As I sat with my cup of coffee in hand looking out at nature the other morning, I spotted a hairy little caterpillar making its way up a milkweed stalk. The furry orange and black creature was a milkweed tussock caterpillar, which are pretty common around this time of year.
The milkweed plant is the most common host plant for this type of tussock caterpillar. The female tussock moth lays eggs in clusters on the leaves. These eggs are tiny and cream in color.
Once the milkweed tussock caterpillar hatches, it starts chomping down on the surrounding the milkweed leaf. Since, the milkweed plant is toxic, these caterpillars also end up being toxic and not-so-good-tasting to predators.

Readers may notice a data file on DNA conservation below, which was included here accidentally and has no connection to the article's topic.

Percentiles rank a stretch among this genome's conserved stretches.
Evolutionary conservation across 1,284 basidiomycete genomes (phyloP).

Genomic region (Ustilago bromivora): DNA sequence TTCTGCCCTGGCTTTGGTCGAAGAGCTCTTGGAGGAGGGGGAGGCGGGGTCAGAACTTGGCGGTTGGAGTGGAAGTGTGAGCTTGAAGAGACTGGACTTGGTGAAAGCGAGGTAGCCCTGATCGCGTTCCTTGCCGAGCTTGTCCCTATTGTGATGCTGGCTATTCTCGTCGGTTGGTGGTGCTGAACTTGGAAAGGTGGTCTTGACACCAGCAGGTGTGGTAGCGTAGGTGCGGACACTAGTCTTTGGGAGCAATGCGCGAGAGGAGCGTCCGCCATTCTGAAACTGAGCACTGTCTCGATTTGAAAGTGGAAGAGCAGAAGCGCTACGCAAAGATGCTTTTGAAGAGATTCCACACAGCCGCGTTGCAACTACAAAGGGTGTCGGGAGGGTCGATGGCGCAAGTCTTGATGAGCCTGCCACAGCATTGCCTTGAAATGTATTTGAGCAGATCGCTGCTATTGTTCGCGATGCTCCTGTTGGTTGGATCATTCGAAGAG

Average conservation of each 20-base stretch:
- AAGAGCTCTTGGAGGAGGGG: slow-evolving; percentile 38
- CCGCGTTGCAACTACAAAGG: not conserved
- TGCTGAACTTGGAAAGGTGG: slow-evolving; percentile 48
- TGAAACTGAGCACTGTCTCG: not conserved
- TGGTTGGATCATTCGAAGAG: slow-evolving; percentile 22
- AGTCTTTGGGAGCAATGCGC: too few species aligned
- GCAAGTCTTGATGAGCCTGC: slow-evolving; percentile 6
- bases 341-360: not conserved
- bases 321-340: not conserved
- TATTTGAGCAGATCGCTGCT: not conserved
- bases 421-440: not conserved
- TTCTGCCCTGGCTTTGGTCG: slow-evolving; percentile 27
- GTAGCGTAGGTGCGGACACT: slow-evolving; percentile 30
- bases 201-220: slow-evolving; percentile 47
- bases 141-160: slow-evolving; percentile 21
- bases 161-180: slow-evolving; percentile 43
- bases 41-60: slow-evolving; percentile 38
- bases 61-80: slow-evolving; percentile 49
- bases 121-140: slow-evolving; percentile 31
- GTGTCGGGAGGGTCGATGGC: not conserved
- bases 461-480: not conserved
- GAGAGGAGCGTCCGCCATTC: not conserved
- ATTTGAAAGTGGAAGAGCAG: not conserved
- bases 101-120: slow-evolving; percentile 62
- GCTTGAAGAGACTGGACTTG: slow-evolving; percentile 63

The milkweed tussock caterpillar has many black and white or orange hair-like “pencils” of differing lengths covering its body. These hairs give a bright contrasting appearance that serves as a warning to predators. But it also makes them easy for us nature lovers to spot.
The milkweed tussock caterpillar will continue to eat until it spins a cocoon, where it will develop into an adult moth. The adult moth has gray wings and a yellow or orange abdomen with rows of black spots down on its back.
The milkweed tussock caterpillar has the cardiac glycosides stored in its body that emits an ultrasonic signal as another way to warns the predator that an attack will be rewarded with a noxious distasteful meal.
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